This report provides an assessment of the Northwest Energy Efficiency Alliance Heat Pump Water Heater (HPWH) Market Test from May 2012 through April 2013. According to the report, the Market Test has promoted regional strategies, forged relationships with market actors throughout the supply chain and supported homeowner purchases of energy-efficient units. New purchasers of HPWHs are highly satisfied with the performance of their units (95%). Key drivers for purchases include saving energy, lower monthly operating costs and rebate availability. Obstacles to purchase are not atypical of those associated with other new energy-efficient products, namely first cost and low awareness.
Northwest Energy Efficiency Alliance (NEEA) recently conducted a quantitative survey of ENERGY STAR homeowners and potential buyers. This study investigates perceptions around energy efficiency within the home purchasing process with the intention of assisting real estate and home appraisers to better assess Northwest ENERGY STAR Homes in the region.
Findings from the report indicate nearly two-thirds of homebuyers do not consider energy efficiency as a key factor contributing to their purchase decision, though it is a strong secondary driver. In fact, two-thirds of potential homebuyers express a willingness to pay more for an energy-efficient home.
While four in ten did not know their homes were ENERGY STAR certified at the time of purchase, the majority did recognize and value the energy efficiency of their homes. One-third of respondents surveyed are aware that Northwest ENERGY STAR Homes are designed to provide a 15% increase in energy savings above code. In addition, they associated their ENERGY STAR homes with lower bills, higher quality, increased comfort and higher resale value.
The Northwest Energy Efficiency Alliance (NEEA) has sponsored the 80 PLUS Initiative with the goal of transforming the market for energy efficient internal power supplies for commercial desktop PCs since 2004. This is the fifth Market Progress Evaluation Report (MPER) and contains three primary components: 1) a characterization of the trends, status and dynamics of the PC and laptop market; 2) an update of key assumptions related to market penetration, baselines, and costs for the program’s cost effectiveness model and 3) an assessment of the market progress indicators associated with the 80 PLUS initiative. The study finds that the 80 PLUS market share is approaching 85%, NEEA’s estimate of maximum potential. It also shows that incremental cost remains as the primary barrier that prevents Original Equipment Manufacturers (OEM) and System Integrators (SI) from installing 80 PLUS power supplies in 100% of the PCs they sell.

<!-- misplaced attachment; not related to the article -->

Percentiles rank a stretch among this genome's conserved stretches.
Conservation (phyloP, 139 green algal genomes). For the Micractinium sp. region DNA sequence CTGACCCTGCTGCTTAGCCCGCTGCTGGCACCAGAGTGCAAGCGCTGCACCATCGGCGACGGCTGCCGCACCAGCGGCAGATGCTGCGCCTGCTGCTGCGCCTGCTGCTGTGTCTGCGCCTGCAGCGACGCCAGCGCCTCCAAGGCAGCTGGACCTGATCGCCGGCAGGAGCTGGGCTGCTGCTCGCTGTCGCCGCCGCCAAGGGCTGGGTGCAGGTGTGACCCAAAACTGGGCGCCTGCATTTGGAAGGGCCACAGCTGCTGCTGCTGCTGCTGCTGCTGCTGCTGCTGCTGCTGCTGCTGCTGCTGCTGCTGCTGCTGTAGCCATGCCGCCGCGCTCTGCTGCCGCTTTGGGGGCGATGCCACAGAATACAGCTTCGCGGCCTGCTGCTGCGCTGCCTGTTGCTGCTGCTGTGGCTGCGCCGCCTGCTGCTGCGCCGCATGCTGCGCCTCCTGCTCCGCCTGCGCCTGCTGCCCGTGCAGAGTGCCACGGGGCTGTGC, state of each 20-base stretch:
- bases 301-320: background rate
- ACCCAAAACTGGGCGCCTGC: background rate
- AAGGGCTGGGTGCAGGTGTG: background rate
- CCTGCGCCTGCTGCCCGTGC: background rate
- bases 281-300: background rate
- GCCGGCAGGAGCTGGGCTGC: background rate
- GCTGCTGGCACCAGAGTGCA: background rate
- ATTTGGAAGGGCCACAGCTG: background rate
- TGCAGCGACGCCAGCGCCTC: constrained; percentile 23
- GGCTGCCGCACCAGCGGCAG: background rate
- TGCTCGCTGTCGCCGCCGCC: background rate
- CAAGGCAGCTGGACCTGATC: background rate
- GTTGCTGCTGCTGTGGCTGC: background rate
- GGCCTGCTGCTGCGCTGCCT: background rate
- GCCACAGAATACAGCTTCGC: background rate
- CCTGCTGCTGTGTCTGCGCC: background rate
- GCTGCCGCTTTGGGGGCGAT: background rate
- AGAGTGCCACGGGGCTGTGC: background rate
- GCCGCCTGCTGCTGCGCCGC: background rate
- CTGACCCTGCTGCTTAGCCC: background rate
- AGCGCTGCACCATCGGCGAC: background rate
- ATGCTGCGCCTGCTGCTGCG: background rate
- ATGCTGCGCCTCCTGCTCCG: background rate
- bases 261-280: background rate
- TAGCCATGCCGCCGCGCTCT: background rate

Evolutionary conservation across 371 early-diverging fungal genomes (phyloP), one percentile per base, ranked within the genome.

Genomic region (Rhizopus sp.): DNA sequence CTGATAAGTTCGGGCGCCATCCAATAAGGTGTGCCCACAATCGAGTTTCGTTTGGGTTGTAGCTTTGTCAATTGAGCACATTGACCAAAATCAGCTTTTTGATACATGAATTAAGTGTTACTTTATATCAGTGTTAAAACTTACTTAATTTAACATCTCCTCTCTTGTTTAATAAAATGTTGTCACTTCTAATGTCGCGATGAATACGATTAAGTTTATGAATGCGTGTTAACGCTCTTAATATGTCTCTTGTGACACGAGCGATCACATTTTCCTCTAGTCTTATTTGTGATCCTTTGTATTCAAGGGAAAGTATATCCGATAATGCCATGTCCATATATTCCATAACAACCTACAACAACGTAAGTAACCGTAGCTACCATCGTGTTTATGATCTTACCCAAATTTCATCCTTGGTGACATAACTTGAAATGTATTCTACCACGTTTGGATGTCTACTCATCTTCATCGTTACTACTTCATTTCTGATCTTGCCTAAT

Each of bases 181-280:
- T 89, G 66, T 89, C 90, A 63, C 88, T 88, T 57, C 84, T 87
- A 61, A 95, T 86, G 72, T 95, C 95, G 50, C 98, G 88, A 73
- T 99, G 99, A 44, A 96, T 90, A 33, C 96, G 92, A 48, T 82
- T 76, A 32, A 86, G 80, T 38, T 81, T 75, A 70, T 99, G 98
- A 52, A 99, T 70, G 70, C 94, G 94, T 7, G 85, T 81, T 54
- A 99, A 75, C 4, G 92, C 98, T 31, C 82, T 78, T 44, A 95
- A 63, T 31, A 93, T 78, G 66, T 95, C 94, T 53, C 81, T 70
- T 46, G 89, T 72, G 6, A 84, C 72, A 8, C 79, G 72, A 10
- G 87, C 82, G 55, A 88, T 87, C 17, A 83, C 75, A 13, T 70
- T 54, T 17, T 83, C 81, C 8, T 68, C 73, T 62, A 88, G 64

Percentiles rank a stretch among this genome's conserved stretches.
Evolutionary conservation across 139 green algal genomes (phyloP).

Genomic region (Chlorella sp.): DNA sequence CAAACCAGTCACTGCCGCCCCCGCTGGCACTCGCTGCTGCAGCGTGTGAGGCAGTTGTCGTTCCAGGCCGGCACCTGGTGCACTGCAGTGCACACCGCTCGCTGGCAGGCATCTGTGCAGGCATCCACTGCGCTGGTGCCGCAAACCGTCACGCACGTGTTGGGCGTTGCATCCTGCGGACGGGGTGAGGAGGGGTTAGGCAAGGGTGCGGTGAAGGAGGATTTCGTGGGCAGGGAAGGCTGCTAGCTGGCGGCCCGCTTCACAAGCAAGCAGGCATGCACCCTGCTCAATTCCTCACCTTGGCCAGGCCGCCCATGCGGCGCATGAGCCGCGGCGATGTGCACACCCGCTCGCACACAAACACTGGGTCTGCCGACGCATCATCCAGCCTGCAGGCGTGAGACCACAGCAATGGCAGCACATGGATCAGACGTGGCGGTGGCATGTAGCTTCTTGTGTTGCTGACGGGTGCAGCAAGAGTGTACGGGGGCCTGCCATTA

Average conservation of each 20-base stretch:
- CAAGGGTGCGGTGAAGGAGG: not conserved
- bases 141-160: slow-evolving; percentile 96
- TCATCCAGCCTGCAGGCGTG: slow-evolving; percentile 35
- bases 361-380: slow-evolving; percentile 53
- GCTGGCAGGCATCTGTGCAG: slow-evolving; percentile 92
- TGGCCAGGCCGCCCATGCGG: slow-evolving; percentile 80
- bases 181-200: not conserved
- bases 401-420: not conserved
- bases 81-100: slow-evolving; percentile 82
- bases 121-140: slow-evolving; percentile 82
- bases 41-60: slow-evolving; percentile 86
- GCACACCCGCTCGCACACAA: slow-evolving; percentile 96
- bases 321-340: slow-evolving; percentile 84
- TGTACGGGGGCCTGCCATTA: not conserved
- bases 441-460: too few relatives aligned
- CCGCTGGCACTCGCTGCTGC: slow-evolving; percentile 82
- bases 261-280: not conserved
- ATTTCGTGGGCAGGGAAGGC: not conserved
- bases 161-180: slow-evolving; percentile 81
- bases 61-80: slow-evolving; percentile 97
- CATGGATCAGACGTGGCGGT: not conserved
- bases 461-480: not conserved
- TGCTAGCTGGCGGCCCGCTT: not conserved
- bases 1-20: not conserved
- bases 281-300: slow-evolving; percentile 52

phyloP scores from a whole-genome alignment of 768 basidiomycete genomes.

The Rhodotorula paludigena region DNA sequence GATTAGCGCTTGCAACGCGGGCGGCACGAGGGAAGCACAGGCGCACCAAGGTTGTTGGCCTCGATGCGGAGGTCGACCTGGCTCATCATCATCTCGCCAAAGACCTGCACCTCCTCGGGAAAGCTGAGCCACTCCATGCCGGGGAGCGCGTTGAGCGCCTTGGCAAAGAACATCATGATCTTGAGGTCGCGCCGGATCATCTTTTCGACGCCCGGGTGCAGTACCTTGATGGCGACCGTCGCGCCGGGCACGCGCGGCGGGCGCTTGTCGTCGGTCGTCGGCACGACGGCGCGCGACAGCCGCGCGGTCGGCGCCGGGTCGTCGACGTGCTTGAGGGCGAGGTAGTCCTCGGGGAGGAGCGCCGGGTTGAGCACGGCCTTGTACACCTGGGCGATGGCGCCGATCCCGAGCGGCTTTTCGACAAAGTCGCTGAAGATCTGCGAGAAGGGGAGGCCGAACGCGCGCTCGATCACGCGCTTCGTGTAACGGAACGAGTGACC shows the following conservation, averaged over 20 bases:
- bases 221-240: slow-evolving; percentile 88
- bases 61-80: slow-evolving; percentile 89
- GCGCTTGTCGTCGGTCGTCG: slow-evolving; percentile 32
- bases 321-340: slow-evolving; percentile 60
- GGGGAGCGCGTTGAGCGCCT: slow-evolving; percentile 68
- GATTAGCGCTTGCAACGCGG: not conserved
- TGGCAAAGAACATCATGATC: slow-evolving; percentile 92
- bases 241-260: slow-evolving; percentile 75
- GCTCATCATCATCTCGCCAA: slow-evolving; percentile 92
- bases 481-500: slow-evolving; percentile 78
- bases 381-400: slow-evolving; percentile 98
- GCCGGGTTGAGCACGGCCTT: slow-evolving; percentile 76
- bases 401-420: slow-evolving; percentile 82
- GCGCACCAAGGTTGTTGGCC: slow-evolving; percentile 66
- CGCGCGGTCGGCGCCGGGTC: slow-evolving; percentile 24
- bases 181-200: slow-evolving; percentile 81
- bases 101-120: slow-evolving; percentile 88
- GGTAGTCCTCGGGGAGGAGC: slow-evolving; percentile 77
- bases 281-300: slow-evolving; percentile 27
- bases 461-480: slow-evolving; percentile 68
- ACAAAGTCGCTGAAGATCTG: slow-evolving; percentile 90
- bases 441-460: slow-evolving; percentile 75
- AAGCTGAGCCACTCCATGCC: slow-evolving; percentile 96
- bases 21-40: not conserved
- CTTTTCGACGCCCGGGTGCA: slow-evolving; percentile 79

Northwest Energy Efficiency Alliance (NEEA), the Bonneville Power Administration (BPA), New Buildings Institute (NBI), and the University of Idaho Integrated Design Laboratory (IDL) collaborated to measure the energy performance of higher-efficiency-rated products in the unitary, vapor-compression, direct-expansion (DX) package rooftop unit (RTU) class of commercial building heating, ventilation, and air-conditioning (HVAC) equipment. The project sought to use experimental data to evaluate the operational capabilities of three RTUs, first in a relatively controlled lab setting and then in a field operating setting. The primary goal of the study was to analyze a typical (or baseline federal minimum efficiency rated) RTU alongside two examples of an emerging class of advanced-performance RTUs.